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Dead Hookers | The Burial The Rebirth | review | rock | Lollipop

Dead Hookers

The Burial/The Rebirth (Dead Beat)
by Hansel Merchor

Dead Hookers come from Wisconsin and make the sort of noisy, fuzzy, hairy, garage rock that's only fucking good when you turn it up really loud. Seriously, if you play this at low volumes, like anywhere within the range of six or lower, this sounds as aggressive, shapeless, and fucked up as grindcore. But once The Burial/The Rebirth is played, as it should, at deafening volumes, its amorphous structures jump right at you, dry hump you, and then abandon your lifeless body in a dirty alley amongst big trash cans of Chinese leftovers. The Burial/The Rebirth is fast and hard, the tracks are short and concise, the sound vibrates, the deranged screams of vocalist Howlin' Trav claim for psychiatric help, and yet the Dead Hookers' rock and roll just falls into the right place every single time. Slap dashes of psychedelia circle around some guitars, the blues of "I've Got Something For You" is a profane desecration to Screamin' Jay Hawkins' "Come Back Here and Face Me" and is not only looking for a brawl, but is claiming for a beat down, and the surprisingly subtle "What You Wear is So, So Right" quietly sneaks its place to the top of your priorities. Dead Hookers are one more reason to believe that music isn't going through a bad phase: Far from it, you've just got to look for the good stuff in the crevices.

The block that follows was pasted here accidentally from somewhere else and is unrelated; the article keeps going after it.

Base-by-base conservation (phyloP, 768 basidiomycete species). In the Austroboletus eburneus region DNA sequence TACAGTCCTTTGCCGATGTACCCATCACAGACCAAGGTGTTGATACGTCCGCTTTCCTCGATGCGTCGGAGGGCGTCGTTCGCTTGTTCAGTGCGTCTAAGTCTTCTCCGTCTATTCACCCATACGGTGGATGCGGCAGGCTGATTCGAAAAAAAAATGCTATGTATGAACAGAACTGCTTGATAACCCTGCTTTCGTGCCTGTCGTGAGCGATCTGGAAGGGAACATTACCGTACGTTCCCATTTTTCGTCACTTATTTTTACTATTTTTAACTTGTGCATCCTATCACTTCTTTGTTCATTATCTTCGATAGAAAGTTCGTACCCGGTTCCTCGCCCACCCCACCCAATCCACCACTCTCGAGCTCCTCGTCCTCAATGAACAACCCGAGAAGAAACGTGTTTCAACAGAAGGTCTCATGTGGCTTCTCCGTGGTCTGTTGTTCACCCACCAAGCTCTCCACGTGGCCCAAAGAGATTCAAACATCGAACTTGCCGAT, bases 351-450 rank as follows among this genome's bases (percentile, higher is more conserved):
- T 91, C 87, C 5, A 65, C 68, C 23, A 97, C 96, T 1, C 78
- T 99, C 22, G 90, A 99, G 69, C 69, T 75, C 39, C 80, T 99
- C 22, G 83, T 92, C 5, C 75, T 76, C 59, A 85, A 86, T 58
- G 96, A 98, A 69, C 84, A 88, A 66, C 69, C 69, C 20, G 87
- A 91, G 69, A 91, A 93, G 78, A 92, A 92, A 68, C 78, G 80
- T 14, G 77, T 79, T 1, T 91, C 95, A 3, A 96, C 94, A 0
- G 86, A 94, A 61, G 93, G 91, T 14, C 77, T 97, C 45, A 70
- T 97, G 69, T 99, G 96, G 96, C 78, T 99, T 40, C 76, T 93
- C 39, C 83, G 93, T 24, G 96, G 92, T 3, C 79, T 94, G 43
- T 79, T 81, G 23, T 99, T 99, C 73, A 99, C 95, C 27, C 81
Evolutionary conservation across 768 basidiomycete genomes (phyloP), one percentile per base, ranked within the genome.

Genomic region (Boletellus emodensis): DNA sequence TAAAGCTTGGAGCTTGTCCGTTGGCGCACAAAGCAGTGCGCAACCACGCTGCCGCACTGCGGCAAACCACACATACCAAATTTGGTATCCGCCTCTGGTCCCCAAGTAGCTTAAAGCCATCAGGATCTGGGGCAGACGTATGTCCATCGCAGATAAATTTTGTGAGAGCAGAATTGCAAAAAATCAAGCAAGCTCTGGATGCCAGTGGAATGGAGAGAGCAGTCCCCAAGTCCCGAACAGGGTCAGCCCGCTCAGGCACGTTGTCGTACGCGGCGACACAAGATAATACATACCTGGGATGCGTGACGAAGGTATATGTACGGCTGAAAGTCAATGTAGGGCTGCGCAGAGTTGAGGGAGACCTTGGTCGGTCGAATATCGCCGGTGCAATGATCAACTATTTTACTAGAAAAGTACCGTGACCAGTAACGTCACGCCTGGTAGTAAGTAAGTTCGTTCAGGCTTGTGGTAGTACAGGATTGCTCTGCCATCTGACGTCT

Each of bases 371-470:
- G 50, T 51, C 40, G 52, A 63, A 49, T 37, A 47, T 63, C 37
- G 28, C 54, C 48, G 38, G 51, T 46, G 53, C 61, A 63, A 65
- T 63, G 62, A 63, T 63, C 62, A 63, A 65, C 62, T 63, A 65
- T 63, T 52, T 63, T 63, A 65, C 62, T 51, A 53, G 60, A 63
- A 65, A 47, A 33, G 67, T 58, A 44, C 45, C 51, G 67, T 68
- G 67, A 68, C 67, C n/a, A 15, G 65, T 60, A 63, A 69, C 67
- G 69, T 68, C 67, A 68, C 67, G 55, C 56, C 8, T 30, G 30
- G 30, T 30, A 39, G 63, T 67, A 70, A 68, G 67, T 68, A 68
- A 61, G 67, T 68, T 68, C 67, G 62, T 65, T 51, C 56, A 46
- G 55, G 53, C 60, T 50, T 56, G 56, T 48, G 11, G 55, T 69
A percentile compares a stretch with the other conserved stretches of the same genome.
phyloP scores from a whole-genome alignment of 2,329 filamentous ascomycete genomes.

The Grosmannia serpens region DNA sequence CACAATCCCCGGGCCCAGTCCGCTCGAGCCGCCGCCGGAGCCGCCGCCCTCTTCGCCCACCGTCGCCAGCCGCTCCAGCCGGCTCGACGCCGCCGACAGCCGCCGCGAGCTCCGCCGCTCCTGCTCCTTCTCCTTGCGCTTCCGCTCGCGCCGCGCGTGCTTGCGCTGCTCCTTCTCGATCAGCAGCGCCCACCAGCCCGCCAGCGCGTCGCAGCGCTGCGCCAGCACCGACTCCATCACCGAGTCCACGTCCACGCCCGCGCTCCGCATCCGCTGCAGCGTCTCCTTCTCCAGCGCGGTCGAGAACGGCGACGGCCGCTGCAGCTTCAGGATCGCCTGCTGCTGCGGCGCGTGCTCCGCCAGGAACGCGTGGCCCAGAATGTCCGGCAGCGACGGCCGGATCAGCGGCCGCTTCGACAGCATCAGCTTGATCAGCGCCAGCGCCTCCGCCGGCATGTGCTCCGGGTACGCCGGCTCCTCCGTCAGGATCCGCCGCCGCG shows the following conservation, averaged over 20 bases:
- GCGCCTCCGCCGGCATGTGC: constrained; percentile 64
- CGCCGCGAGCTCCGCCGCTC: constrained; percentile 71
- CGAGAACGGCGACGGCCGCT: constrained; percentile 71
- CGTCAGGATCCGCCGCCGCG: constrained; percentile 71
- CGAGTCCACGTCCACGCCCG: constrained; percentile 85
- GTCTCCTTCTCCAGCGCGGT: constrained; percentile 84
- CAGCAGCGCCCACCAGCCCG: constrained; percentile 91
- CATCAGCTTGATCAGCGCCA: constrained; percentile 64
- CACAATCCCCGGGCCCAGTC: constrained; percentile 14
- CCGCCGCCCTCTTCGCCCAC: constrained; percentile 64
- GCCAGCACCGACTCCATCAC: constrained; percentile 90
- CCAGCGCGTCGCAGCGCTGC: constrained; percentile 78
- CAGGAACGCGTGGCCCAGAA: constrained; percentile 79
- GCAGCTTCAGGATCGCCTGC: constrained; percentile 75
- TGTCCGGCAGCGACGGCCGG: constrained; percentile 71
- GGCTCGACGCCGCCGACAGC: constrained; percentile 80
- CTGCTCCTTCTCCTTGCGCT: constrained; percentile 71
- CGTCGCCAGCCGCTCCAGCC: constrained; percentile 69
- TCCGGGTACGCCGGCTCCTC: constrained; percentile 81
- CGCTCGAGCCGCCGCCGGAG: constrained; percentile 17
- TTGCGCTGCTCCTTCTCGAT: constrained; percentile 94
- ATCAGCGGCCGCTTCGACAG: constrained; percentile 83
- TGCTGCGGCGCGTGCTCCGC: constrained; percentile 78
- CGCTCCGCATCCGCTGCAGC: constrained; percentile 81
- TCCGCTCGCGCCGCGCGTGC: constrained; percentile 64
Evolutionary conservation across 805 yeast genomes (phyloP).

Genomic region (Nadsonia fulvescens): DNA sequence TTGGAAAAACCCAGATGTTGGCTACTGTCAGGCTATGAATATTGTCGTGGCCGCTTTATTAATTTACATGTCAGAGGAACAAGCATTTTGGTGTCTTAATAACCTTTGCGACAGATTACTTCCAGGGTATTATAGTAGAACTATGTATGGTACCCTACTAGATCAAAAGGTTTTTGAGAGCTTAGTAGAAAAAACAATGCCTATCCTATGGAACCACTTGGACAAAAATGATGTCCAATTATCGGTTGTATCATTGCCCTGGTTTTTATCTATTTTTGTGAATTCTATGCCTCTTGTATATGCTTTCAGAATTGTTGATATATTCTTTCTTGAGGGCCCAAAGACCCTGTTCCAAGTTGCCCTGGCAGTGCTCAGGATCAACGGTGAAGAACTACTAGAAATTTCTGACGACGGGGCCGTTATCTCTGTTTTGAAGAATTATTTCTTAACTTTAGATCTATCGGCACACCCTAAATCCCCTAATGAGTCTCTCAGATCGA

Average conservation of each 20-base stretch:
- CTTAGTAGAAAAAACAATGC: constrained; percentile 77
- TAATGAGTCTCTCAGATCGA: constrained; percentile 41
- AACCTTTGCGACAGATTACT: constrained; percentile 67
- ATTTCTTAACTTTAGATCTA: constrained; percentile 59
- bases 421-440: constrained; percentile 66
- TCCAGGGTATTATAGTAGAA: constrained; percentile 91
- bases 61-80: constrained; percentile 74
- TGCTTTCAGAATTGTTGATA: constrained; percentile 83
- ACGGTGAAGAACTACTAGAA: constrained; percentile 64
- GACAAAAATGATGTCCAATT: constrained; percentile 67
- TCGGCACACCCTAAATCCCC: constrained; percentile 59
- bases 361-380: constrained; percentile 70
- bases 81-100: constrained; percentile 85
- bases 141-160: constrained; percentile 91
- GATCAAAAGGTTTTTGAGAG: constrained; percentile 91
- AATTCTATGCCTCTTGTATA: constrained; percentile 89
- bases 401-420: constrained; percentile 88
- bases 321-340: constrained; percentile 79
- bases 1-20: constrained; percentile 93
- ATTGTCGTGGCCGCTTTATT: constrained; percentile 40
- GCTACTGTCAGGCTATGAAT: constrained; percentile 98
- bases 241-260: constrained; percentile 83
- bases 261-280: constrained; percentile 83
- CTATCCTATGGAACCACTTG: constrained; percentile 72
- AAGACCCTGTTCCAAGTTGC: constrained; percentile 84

(www.dead-beat-records.com)

 


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